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Could someone please elaborate on the accepted answer to this mathoverflow post?

I'm working on a problem that looks like this \begin{equation}I=\int d^{n} x\, f(\vec x)\, e^{-\frac{1}{2} \vec x \cdot \Sigma^{-1}\cdot \vec x}\end{equation} I thought about expanding $f(\vec x)$ as a series and using Wick's theorem for each term, but I can't figure how to do the resulting sum. The post in question seems like it may answer this, but I don't really understand the notation in the first equation of his. In my example, $f(\vec x)=\prod_{i}f_{i}(x_{i})$ if that helps. Any clarification of the aforementioned answer would be awesome.

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1 Answer 1

up vote 2 down vote accepted

In the particular case where $f(\vec x)$ is a sum of expressions, where each expression has a total even power of the $x^i$ like : $f(x) = x_1x_2 + x_1^2 x_2 x_3 + ...$, . we may present general expressions. we have :

$$I(\Sigma)=\int d^{n} x\, e^{-\frac{1}{2} \vec x \cdot \Sigma^{-1}\cdot \vec x}\tag{1} = \sqrt{(2 \pi)^ndet \Sigma}$$

We have : $$\langle x_{i_1}\,x_{i_2} x_{i_3}\,x_{i_4}...x_{i_{2n-1}}\,x_{i_{2n}}\rangle= \frac{\int d^{n} x\,(x_{i_1}\,x_{i_2} x_{i_3}\,x_{i_4}...x_{i_{2n-1}}\,x_{i_{2n}})\, e^{-\frac{1}{2} \vec x \cdot \Sigma^{-1}\cdot \vec x}}{\int d^{n} x\, e^{-\frac{1}{2} \vec x \cdot \Sigma^{-1}\cdot \vec x}} \\= \Sigma_{contractions} (\Sigma_{j_1j_2})(\Sigma_{j_3j_4})....(\Sigma_{j_{2n-1}j_{2n}})\tag{2}$$ where a contraction is a repartition 2 by 2 of indices $i_1...i_{2n}$ in pairs $(j_1j_2), (j_3j_4)...(j_{2n-1}j_{2n})$, with no double counting ($(j_1j_2) = (j_2j_1)$)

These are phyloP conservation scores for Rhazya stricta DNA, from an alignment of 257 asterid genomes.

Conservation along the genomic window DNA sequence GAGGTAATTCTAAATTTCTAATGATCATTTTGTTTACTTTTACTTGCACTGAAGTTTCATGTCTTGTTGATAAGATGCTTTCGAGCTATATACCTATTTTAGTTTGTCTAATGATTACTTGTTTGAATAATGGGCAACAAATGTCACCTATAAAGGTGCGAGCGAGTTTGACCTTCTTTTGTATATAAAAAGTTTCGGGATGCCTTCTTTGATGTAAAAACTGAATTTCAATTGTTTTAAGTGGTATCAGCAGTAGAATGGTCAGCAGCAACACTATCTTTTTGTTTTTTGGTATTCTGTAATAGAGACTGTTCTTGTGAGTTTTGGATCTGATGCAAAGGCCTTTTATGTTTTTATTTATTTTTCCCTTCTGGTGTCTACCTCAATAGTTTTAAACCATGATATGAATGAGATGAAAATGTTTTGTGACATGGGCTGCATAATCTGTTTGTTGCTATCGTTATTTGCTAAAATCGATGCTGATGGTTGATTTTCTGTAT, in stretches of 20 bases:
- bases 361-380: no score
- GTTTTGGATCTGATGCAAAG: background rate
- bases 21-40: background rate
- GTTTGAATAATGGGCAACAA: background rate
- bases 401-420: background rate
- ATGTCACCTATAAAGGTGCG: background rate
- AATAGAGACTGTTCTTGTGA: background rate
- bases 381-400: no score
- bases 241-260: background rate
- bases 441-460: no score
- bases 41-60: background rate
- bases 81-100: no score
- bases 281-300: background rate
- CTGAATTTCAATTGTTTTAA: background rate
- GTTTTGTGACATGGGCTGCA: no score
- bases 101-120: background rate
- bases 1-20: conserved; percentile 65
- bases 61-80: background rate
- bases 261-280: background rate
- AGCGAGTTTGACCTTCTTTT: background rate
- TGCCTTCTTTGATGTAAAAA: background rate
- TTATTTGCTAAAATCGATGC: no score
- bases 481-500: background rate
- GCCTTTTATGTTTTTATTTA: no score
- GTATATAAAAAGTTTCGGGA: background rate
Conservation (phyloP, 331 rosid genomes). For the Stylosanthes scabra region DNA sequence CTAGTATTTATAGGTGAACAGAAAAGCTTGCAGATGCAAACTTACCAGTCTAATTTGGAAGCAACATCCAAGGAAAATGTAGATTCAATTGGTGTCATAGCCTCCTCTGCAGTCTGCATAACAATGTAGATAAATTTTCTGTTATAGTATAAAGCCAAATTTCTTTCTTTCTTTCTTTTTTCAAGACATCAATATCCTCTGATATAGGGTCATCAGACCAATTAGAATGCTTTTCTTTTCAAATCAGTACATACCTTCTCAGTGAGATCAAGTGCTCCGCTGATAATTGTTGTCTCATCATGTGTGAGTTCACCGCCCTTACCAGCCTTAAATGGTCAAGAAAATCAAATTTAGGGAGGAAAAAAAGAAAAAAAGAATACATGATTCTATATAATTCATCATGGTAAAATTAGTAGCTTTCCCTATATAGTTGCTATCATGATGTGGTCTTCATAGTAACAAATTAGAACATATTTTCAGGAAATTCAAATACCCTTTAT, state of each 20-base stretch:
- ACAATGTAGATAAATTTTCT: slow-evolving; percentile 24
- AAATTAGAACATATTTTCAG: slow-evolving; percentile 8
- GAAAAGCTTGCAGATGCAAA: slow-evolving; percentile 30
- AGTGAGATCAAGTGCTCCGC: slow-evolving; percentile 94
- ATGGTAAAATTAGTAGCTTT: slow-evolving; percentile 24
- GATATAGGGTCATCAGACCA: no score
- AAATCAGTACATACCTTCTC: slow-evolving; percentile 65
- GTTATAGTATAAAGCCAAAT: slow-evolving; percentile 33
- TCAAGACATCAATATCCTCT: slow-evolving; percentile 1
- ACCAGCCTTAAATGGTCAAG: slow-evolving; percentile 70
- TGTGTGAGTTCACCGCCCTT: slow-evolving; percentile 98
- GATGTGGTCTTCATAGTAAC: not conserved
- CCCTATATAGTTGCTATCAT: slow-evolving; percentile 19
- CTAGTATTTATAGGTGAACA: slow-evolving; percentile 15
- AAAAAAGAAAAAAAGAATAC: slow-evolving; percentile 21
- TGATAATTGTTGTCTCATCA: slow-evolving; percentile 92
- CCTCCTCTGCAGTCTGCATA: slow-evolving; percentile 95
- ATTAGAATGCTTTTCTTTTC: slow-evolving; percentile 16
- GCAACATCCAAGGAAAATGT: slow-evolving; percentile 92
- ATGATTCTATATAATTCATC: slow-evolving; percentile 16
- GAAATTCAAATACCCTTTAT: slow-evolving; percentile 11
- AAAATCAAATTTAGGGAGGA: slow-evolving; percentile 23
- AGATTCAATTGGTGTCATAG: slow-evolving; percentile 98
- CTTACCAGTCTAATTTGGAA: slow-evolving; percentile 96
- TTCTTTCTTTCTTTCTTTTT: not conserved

Now, with $1$ and $2$, you may theorically calculate your integrals, for instance, with $f(x) = x_1x_2x_3x_4$, you have :

$$\begin{equation}I=\int d^{n} x\, f(\vec x)\, e^{-\frac{1}{2} \vec x \cdot \Sigma^{-1}\cdot \vec x}\end{equation} = I(\Sigma)(\Sigma_{12}\Sigma_{34} + \Sigma_{13}\Sigma_{24}+\Sigma_{14}\Sigma_{23})\tag{3}$$

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I get that, but the post seemed to say that the resulting sum of contractions could be represented in terms of the even coefficients of the original function. That's what I'd like to know. –  TeeJay Oct 5 '13 at 23:39
    
@TeeJay : In the math article, you have the very particular choice $\Sigma^{-1} = \mathbb{Id}$, It is obvious, that, with $\Sigma^{-1} = \mathbb{Id}$, the odd terms of the function disappear in the integration. But your question was for a general $\Sigma^{-1}$. If you take my last example, with $f(x) = a^{1234} x_1x_2x_3x_4$, the result would be $\begin{equation}I=\int d^{n} x\, f(\vec x)\, e^{-\frac{1}{2} \vec x \cdot \Sigma^{-1}\cdot \vec x}\end{equation} = I(\Sigma)a^{1234}(\Sigma_{12}\Sigma_{34} + \Sigma_{13}\Sigma_{24}+\Sigma_{14}\Sigma_{23})$,.... –  Trimok Oct 6 '13 at 7:38
    
@TeeJay : ......more generally if you know the decomposition of $f$ into a sum of expressions of total even power in the $x_i$, $f(x) = \large \Sigma_{i_1...i_{2n}} a_{i_1....i_{2n}} x_{i_1}....x_{i_{2n}}$, the result would be, $ I= I(\Sigma)\large \Sigma_{i_1...i_{2n} a_{i_1....i_{2n}}}(\Sigma_{contractions (i_1...i_{2n} \to (j_1j_2)....(j_{2n-1}j_{2n})}\Sigma_{j_1j_2}....\Sigma_{j_{2n-1}j_{2n}})$ –  Trimok Oct 6 '13 at 7:39

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